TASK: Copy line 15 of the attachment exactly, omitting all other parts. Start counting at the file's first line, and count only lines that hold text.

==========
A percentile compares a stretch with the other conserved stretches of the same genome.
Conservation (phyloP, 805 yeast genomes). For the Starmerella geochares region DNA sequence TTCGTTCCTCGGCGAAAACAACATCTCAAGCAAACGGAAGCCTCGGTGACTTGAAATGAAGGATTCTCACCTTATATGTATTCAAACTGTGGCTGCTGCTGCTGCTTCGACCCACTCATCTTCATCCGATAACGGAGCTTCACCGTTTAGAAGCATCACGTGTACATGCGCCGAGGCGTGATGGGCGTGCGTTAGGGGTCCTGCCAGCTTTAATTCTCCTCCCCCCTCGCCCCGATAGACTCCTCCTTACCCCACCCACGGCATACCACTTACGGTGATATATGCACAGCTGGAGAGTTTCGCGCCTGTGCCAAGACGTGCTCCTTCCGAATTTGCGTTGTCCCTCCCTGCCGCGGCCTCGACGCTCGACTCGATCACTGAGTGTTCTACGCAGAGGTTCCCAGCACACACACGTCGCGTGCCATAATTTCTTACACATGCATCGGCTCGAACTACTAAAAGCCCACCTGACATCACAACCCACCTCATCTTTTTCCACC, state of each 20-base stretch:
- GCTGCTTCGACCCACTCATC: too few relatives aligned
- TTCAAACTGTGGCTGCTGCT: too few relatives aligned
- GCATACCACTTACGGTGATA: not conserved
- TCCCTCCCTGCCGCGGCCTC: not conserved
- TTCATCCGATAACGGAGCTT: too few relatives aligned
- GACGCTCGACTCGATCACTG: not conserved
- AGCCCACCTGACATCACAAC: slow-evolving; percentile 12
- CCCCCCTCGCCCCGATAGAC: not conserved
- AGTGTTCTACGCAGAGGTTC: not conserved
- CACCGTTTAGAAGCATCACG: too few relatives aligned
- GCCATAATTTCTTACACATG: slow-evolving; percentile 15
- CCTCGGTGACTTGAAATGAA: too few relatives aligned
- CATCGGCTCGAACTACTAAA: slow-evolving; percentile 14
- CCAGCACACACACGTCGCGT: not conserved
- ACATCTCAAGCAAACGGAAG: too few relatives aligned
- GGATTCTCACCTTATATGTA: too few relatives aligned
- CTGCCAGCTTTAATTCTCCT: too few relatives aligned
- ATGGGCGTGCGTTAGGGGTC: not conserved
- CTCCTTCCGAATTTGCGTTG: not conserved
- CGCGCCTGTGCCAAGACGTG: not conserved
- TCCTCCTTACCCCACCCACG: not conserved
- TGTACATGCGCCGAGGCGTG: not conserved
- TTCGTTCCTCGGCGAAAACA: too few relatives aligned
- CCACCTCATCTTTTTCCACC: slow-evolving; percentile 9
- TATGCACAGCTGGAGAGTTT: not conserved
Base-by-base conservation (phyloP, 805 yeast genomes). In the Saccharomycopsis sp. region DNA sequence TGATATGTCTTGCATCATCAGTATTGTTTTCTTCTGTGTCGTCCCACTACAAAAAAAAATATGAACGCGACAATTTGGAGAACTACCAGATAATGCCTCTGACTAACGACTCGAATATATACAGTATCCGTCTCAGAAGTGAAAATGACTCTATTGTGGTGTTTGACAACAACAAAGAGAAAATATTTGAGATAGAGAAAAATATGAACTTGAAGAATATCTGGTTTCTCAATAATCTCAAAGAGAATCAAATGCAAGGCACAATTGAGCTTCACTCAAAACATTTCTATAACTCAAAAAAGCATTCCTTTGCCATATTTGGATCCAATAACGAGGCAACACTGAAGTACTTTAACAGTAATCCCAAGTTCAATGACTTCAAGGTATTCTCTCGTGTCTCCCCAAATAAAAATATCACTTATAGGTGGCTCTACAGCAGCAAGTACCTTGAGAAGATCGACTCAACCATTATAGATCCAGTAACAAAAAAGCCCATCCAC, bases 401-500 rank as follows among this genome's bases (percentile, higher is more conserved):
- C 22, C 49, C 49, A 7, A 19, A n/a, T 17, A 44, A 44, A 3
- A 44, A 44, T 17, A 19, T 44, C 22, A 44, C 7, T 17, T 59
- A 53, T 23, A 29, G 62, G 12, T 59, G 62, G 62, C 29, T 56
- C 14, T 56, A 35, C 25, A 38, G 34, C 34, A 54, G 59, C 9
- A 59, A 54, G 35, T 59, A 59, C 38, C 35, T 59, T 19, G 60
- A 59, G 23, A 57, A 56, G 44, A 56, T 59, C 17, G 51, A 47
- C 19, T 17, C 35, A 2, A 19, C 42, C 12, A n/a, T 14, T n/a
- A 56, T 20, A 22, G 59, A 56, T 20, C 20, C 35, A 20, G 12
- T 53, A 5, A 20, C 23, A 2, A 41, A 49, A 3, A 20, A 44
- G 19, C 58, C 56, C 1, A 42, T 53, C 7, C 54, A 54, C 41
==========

- CATCGGCTCGAACTACTAAA: slow-evolving; percentile 14